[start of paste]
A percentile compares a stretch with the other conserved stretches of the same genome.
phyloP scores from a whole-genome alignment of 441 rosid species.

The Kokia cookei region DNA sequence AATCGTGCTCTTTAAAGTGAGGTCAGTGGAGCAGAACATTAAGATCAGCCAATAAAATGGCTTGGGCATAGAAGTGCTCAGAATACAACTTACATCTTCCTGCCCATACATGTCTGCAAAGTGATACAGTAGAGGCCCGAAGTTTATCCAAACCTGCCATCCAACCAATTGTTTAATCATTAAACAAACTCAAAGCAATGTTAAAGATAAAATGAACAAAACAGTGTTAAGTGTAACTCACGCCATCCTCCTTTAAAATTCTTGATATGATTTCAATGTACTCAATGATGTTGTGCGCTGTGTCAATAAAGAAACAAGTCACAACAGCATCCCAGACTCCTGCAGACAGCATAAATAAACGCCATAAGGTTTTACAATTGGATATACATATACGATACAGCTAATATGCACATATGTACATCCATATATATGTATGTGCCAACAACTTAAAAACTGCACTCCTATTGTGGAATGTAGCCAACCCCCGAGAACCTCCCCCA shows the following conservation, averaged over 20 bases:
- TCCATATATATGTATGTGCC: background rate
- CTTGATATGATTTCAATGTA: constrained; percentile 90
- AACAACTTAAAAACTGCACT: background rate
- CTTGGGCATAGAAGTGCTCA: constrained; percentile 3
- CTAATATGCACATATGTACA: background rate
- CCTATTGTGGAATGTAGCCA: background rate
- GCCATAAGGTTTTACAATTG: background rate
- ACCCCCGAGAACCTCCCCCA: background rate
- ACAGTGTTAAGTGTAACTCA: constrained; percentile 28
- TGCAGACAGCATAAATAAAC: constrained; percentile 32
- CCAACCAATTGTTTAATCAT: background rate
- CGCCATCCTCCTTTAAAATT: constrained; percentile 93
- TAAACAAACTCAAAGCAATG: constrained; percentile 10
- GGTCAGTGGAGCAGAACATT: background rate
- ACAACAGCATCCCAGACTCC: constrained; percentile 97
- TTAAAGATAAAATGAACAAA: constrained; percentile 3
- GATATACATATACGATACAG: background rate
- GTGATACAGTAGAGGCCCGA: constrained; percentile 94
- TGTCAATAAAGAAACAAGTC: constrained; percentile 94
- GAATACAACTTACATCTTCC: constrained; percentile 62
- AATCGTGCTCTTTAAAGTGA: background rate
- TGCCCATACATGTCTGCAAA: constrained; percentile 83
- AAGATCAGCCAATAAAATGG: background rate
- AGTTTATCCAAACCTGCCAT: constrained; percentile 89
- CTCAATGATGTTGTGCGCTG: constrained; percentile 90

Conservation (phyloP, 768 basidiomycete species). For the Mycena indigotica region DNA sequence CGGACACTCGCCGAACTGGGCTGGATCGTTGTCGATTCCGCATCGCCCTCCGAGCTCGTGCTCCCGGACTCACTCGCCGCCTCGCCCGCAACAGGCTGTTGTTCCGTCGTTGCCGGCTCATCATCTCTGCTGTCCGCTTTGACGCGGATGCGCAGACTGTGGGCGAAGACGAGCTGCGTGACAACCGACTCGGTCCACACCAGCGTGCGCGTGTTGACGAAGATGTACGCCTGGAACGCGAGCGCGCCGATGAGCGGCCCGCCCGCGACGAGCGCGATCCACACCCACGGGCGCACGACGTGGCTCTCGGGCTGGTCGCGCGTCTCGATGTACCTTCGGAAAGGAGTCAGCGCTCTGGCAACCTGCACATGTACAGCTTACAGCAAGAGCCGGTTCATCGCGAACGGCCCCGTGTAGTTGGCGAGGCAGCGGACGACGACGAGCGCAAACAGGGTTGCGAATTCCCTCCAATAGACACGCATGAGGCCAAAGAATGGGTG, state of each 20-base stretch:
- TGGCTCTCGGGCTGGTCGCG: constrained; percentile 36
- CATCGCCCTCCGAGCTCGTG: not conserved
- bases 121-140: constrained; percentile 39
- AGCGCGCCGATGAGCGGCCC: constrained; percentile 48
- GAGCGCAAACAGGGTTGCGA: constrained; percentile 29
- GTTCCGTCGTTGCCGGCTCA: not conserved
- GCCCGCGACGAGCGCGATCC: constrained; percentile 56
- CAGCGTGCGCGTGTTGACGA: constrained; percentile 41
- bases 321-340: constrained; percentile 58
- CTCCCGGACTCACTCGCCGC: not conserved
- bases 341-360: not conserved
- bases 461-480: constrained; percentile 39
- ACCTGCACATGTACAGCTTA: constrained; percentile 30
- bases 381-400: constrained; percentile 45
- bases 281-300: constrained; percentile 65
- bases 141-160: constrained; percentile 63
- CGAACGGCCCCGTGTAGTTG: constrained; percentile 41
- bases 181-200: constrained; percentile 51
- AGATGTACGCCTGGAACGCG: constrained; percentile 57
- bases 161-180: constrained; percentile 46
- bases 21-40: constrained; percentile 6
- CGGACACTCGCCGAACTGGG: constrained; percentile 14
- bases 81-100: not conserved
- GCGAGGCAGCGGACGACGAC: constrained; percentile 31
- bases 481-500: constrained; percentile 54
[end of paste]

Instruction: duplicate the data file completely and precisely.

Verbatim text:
A percentile compares a stretch with the other conserved stretches of the same genome.
phyloP scores from a whole-genome alignment of 441 rosid species.

The Kokia cookei region DNA sequence AATCGTGCTCTTTAAAGTGAGGTCAGTGGAGCAGAACATTAAGATCAGCCAATAAAATGGCTTGGGCATAGAAGTGCTCAGAATACAACTTACATCTTCCTGCCCATACATGTCTGCAAAGTGATACAGTAGAGGCCCGAAGTTTATCCAAACCTGCCATCCAACCAATTGTTTAATCATTAAACAAACTCAAAGCAATGTTAAAGATAAAATGAACAAAACAGTGTTAAGTGTAACTCACGCCATCCTCCTTTAAAATTCTTGATATGATTTCAATGTACTCAATGATGTTGTGCGCTGTGTCAATAAAGAAACAAGTCACAACAGCATCCCAGACTCCTGCAGACAGCATAAATAAACGCCATAAGGTTTTACAATTGGATATACATATACGATACAGCTAATATGCACATATGTACATCCATATATATGTATGTGCCAACAACTTAAAAACTGCACTCCTATTGTGGAATGTAGCCAACCCCCGAGAACCTCCCCCA shows the following conservation, averaged over 20 bases:
- TCCATATATATGTATGTGCC: background rate
- CTTGATATGATTTCAATGTA: constrained; percentile 90
- AACAACTTAAAAACTGCACT: background rate
- CTTGGGCATAGAAGTGCTCA: constrained; percentile 3
- CTAATATGCACATATGTACA: background rate
- CCTATTGTGGAATGTAGCCA: background rate
- GCCATAAGGTTTTACAATTG: background rate
- ACCCCCGAGAACCTCCCCCA: background rate
- ACAGTGTTAAGTGTAACTCA: constrained; percentile 28
- TGCAGACAGCATAAATAAAC: constrained; percentile 32
- CCAACCAATTGTTTAATCAT: background rate
- CGCCATCCTCCTTTAAAATT: constrained; percentile 93
- TAAACAAACTCAAAGCAATG: constrained; percentile 10
- GGTCAGTGGAGCAGAACATT: background rate
- ACAACAGCATCCCAGACTCC: constrained; percentile 97
- TTAAAGATAAAATGAACAAA: constrained; percentile 3
- GATATACATATACGATACAG: background rate
- GTGATACAGTAGAGGCCCGA: constrained; percentile 94
- TGTCAATAAAGAAACAAGTC: constrained; percentile 94
- GAATACAACTTACATCTTCC: constrained; percentile 62
- AATCGTGCTCTTTAAAGTGA: background rate
- TGCCCATACATGTCTGCAAA: constrained; percentile 83
- AAGATCAGCCAATAAAATGG: background rate
- AGTTTATCCAAACCTGCCAT: constrained; percentile 89
- CTCAATGATGTTGTGCGCTG: constrained; percentile 90

Conservation (phyloP, 768 basidiomycete species). For the Mycena indigotica region DNA sequence CGGACACTCGCCGAACTGGGCTGGATCGTTGTCGATTCCGCATCGCCCTCCGAGCTCGTGCTCCCGGACTCACTCGCCGCCTCGCCCGCAACAGGCTGTTGTTCCGTCGTTGCCGGCTCATCATCTCTGCTGTCCGCTTTGACGCGGATGCGCAGACTGTGGGCGAAGACGAGCTGCGTGACAACCGACTCGGTCCACACCAGCGTGCGCGTGTTGACGAAGATGTACGCCTGGAACGCGAGCGCGCCGATGAGCGGCCCGCCCGCGACGAGCGCGATCCACACCCACGGGCGCACGACGTGGCTCTCGGGCTGGTCGCGCGTCTCGATGTACCTTCGGAAAGGAGTCAGCGCTCTGGCAACCTGCACATGTACAGCTTACAGCAAGAGCCGGTTCATCGCGAACGGCCCCGTGTAGTTGGCGAGGCAGCGGACGACGACGAGCGCAAACAGGGTTGCGAATTCCCTCCAATAGACACGCATGAGGCCAAAGAATGGGTG, state of each 20-base stretch:
- TGGCTCTCGGGCTGGTCGCG: constrained; percentile 36
- CATCGCCCTCCGAGCTCGTG: not conserved
- bases 121-140: constrained; percentile 39
- AGCGCGCCGATGAGCGGCCC: constrained; percentile 48
- GAGCGCAAACAGGGTTGCGA: constrained; percentile 29
- GTTCCGTCGTTGCCGGCTCA: not conserved
- GCCCGCGACGAGCGCGATCC: constrained; percentile 56
- CAGCGTGCGCGTGTTGACGA: constrained; percentile 41
- bases 321-340: constrained; percentile 58
- CTCCCGGACTCACTCGCCGC: not conserved
- bases 341-360: not conserved
- bases 461-480: constrained; percentile 39
- ACCTGCACATGTACAGCTTA: constrained; percentile 30
- bases 381-400: constrained; percentile 45
- bases 281-300: constrained; percentile 65
- bases 141-160: constrained; percentile 63
- CGAACGGCCCCGTGTAGTTG: constrained; percentile 41
- bases 181-200: constrained; percentile 51
- AGATGTACGCCTGGAACGCG: constrained; percentile 57
- bases 161-180: constrained; percentile 46
- bases 21-40: constrained; percentile 6
- CGGACACTCGCCGAACTGGG: constrained; percentile 14
- bases 81-100: not conserved
- GCGAGGCAGCGGACGACGAC: constrained; percentile 31
- bases 481-500: constrained; percentile 54